“Security is mostly a superstition. It does not exist in nature, nor do the children of men as a whole experience it. Avoiding danger is no safer in the long run than outright exposure. Life is either a daring adventure, or nothing.”
At 5, I battled death. In 24 hours my father and brother descended from a village in the mountains where the clouds gathered around ankles cresting along the Himalayas. My mother had given them my diagnosis, the one we got when my body wilted and my fever spiked and the doctors shook their heads and recommended Western medical care.
They packed things at a frantic pace and lifted off with their sick child sprawled across their laps. Nepal is no place to fight leukemia, especially in the early 80′s.
We flew to Holland. Prayer circled and swirled around me for those weeks I lay dwarfed by the hospital bed.
But they prayed the fervent prayer only mothers of sick kids know. Knees bent to the ground, hands held, and voices lifted with petitions for me, a child who knew only that the needles hurt, the room was cold, and the Dutch nurses lack bedside manner.
I lived. Healed, really. And it became a part of my story. Why we left Nepal and eventually went back to Hawaii. This is why we had to leave third world missions. This is why my parents had to seek out God’s will in a country they never felt truly a part of, America. But as a child, I never really questioned the trust that was required.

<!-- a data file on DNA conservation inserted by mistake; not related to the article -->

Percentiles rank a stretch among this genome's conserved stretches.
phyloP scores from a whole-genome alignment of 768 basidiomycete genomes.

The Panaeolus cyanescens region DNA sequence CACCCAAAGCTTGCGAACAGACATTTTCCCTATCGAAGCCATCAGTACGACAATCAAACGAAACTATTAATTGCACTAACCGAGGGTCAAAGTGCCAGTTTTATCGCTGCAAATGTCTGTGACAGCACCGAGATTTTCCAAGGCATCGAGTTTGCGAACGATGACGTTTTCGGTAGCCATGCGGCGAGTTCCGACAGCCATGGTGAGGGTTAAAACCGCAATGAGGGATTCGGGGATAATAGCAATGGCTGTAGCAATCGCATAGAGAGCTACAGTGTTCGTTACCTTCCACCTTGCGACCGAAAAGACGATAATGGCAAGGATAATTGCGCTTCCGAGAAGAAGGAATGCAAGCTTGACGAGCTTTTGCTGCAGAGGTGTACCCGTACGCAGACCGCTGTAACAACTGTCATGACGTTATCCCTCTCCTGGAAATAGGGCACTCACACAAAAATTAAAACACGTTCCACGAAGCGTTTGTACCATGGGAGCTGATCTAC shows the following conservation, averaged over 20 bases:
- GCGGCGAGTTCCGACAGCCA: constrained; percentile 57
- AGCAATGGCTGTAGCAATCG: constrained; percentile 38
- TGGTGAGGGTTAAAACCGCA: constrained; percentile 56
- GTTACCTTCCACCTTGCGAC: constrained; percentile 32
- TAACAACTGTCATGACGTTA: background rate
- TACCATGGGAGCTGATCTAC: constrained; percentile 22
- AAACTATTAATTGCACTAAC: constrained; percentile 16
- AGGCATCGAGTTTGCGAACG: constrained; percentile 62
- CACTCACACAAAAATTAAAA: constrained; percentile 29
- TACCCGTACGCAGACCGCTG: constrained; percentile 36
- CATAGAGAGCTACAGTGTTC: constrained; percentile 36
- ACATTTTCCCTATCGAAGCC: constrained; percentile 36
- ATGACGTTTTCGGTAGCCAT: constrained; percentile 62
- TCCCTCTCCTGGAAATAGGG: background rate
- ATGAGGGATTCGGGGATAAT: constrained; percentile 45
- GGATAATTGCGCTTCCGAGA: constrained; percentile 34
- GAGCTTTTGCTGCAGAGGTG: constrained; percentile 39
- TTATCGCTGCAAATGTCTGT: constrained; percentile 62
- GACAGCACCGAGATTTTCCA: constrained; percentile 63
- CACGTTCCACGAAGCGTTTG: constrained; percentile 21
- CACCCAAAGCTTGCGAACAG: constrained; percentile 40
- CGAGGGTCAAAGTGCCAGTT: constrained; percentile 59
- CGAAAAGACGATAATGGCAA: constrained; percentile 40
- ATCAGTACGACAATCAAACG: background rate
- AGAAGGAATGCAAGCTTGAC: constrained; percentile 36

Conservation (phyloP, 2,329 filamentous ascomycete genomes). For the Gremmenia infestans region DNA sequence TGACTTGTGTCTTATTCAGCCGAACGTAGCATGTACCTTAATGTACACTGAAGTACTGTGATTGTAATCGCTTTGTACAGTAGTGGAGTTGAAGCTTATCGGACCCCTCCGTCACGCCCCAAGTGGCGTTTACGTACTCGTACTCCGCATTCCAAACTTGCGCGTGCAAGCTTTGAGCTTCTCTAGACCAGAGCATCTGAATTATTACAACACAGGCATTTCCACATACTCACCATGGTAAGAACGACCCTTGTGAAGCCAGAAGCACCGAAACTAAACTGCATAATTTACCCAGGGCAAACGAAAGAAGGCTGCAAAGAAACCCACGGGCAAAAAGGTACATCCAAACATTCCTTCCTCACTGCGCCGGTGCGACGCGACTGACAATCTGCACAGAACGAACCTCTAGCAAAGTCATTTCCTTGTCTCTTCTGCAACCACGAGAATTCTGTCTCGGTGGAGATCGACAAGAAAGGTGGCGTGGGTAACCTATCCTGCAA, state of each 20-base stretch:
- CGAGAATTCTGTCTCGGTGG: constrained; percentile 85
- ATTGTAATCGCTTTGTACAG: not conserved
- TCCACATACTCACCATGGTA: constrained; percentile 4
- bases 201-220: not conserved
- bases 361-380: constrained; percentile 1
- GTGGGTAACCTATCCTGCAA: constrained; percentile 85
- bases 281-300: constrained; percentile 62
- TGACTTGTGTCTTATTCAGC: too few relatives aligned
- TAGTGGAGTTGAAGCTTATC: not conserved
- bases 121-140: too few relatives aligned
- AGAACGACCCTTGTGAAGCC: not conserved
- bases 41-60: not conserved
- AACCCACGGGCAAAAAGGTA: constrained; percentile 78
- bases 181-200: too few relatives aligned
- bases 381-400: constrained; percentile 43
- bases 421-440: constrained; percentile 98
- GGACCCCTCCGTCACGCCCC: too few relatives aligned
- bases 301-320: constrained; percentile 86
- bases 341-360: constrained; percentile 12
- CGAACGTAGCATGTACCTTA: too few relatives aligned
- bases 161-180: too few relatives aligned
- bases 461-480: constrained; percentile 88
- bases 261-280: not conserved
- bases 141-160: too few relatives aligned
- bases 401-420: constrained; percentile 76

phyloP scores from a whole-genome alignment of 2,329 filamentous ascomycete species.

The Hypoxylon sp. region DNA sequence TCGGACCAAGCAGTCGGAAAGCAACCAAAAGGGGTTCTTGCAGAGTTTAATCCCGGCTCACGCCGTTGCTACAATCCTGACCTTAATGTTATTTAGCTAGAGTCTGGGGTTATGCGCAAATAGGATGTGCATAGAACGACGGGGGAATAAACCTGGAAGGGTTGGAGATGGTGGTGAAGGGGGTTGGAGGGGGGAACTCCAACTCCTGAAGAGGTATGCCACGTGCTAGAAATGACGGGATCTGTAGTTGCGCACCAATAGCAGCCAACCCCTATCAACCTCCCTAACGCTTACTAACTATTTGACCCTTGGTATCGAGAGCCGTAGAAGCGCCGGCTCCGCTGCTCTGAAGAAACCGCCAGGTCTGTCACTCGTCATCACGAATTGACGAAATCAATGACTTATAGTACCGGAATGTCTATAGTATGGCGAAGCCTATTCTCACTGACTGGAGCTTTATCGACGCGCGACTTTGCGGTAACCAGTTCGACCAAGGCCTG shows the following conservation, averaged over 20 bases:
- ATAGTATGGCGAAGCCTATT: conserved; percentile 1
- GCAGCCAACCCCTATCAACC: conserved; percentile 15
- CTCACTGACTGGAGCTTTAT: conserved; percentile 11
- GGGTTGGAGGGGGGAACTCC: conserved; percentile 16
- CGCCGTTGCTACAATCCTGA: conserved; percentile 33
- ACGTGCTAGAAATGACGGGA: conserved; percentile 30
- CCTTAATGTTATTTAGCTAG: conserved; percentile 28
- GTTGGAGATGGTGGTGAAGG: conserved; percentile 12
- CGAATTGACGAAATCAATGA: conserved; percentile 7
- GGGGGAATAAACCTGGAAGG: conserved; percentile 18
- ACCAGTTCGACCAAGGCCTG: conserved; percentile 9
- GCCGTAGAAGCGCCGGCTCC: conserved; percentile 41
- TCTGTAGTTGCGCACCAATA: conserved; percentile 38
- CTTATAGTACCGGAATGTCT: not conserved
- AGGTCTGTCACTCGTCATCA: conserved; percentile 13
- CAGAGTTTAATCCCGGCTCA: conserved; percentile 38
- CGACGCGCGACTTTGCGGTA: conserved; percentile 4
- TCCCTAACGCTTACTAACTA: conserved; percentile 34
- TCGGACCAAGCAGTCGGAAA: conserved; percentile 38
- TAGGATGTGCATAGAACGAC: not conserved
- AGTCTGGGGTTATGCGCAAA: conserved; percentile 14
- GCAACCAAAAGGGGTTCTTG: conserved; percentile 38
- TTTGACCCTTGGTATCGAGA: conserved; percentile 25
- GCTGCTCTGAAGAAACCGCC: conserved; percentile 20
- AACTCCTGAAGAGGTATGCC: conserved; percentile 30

As a mother myself, I can’t fathom the confusion and despair that would surround me if my child was threatened and their life was asked for. Would I be able to trust?
My mother came to a place in her heart during those hospital nights grasping my tiny hand where she was able to say “Yes Lord, if this is your will. I will trust you.” My mother who worries and frets about the funniest little things. Who we joke has a forever furrowed brow and always methodically thinks through things. And yet, she is a woman of amazing faith.
Going to Nepal with two small children and a promise of $75/month in support. Trusting that God would see them through.
It is such an odd dichotomy. That one could have faith to do the enormous, but fear enough to hinder the modest.
But I think I may know why. Sometimes faith is easier in the crisis. What other option do you really have? You can trust or you can… flail against the inevitable? But when it is drawn out, it becomes harder. To have faith in the small things when there are other routes you could take and avoid having to trust completely. To still be willing to walk the called even if you could take a different path.
Trust is hard, but are we still willing to walk the called because it is His voice that is calling?